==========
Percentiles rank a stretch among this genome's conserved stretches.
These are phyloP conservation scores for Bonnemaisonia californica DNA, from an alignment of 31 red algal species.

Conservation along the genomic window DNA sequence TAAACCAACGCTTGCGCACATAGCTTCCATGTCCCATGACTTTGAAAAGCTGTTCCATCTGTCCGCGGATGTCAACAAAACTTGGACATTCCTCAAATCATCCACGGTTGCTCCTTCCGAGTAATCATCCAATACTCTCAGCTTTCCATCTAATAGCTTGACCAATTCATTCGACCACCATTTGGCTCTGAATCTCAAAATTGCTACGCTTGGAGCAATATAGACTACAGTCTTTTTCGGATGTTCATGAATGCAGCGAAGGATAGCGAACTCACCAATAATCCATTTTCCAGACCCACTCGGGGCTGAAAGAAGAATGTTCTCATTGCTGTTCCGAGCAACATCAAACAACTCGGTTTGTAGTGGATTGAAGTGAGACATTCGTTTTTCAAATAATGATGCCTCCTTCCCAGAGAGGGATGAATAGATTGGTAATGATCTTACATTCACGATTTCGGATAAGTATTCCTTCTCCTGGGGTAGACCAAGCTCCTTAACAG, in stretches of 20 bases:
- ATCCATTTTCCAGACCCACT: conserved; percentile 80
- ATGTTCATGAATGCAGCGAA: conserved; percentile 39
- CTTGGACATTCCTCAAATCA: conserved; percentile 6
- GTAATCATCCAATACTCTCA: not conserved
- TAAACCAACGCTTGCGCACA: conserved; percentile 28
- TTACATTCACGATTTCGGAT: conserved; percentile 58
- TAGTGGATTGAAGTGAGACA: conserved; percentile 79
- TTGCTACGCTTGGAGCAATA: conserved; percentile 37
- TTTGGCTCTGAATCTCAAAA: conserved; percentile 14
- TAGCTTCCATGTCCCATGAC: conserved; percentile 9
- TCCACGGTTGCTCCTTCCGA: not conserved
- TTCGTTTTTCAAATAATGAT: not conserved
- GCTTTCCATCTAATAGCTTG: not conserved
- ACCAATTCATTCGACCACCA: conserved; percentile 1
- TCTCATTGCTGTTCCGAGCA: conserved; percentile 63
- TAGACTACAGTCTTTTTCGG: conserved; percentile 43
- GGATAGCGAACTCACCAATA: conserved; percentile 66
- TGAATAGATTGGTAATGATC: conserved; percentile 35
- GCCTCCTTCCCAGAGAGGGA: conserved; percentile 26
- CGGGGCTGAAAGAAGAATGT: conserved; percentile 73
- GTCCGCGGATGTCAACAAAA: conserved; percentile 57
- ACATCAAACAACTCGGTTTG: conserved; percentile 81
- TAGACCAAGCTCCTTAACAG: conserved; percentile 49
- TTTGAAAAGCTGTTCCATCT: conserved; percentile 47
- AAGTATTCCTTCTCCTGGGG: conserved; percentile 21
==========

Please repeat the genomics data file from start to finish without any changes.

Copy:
Percentiles rank a stretch among this genome's conserved stretches.
These are phyloP conservation scores for Bonnemaisonia californica DNA, from an alignment of 31 red algal species.

Conservation along the genomic window DNA sequence TAAACCAACGCTTGCGCACATAGCTTCCATGTCCCATGACTTTGAAAAGCTGTTCCATCTGTCCGCGGATGTCAACAAAACTTGGACATTCCTCAAATCATCCACGGTTGCTCCTTCCGAGTAATCATCCAATACTCTCAGCTTTCCATCTAATAGCTTGACCAATTCATTCGACCACCATTTGGCTCTGAATCTCAAAATTGCTACGCTTGGAGCAATATAGACTACAGTCTTTTTCGGATGTTCATGAATGCAGCGAAGGATAGCGAACTCACCAATAATCCATTTTCCAGACCCACTCGGGGCTGAAAGAAGAATGTTCTCATTGCTGTTCCGAGCAACATCAAACAACTCGGTTTGTAGTGGATTGAAGTGAGACATTCGTTTTTCAAATAATGATGCCTCCTTCCCAGAGAGGGATGAATAGATTGGTAATGATCTTACATTCACGATTTCGGATAAGTATTCCTTCTCCTGGGGTAGACCAAGCTCCTTAACAG, in stretches of 20 bases:
- ATCCATTTTCCAGACCCACT: conserved; percentile 80
- ATGTTCATGAATGCAGCGAA: conserved; percentile 39
- CTTGGACATTCCTCAAATCA: conserved; percentile 6
- GTAATCATCCAATACTCTCA: not conserved
- TAAACCAACGCTTGCGCACA: conserved; percentile 28
- TTACATTCACGATTTCGGAT: conserved; percentile 58
- TAGTGGATTGAAGTGAGACA: conserved; percentile 79
- TTGCTACGCTTGGAGCAATA: conserved; percentile 37
- TTTGGCTCTGAATCTCAAAA: conserved; percentile 14
- TAGCTTCCATGTCCCATGAC: conserved; percentile 9
- TCCACGGTTGCTCCTTCCGA: not conserved
- TTCGTTTTTCAAATAATGAT: not conserved
- GCTTTCCATCTAATAGCTTG: not conserved
- ACCAATTCATTCGACCACCA: conserved; percentile 1
- TCTCATTGCTGTTCCGAGCA: conserved; percentile 63
- TAGACTACAGTCTTTTTCGG: conserved; percentile 43
- GGATAGCGAACTCACCAATA: conserved; percentile 66
- TGAATAGATTGGTAATGATC: conserved; percentile 35
- GCCTCCTTCCCAGAGAGGGA: conserved; percentile 26
- CGGGGCTGAAAGAAGAATGT: conserved; percentile 73
- GTCCGCGGATGTCAACAAAA: conserved; percentile 57
- ACATCAAACAACTCGGTTTG: conserved; percentile 81
- TAGACCAAGCTCCTTAACAG: conserved; percentile 49
- TTTGAAAAGCTGTTCCATCT: conserved; percentile 47
- AAGTATTCCTTCTCCTGGGG: conserved; percentile 21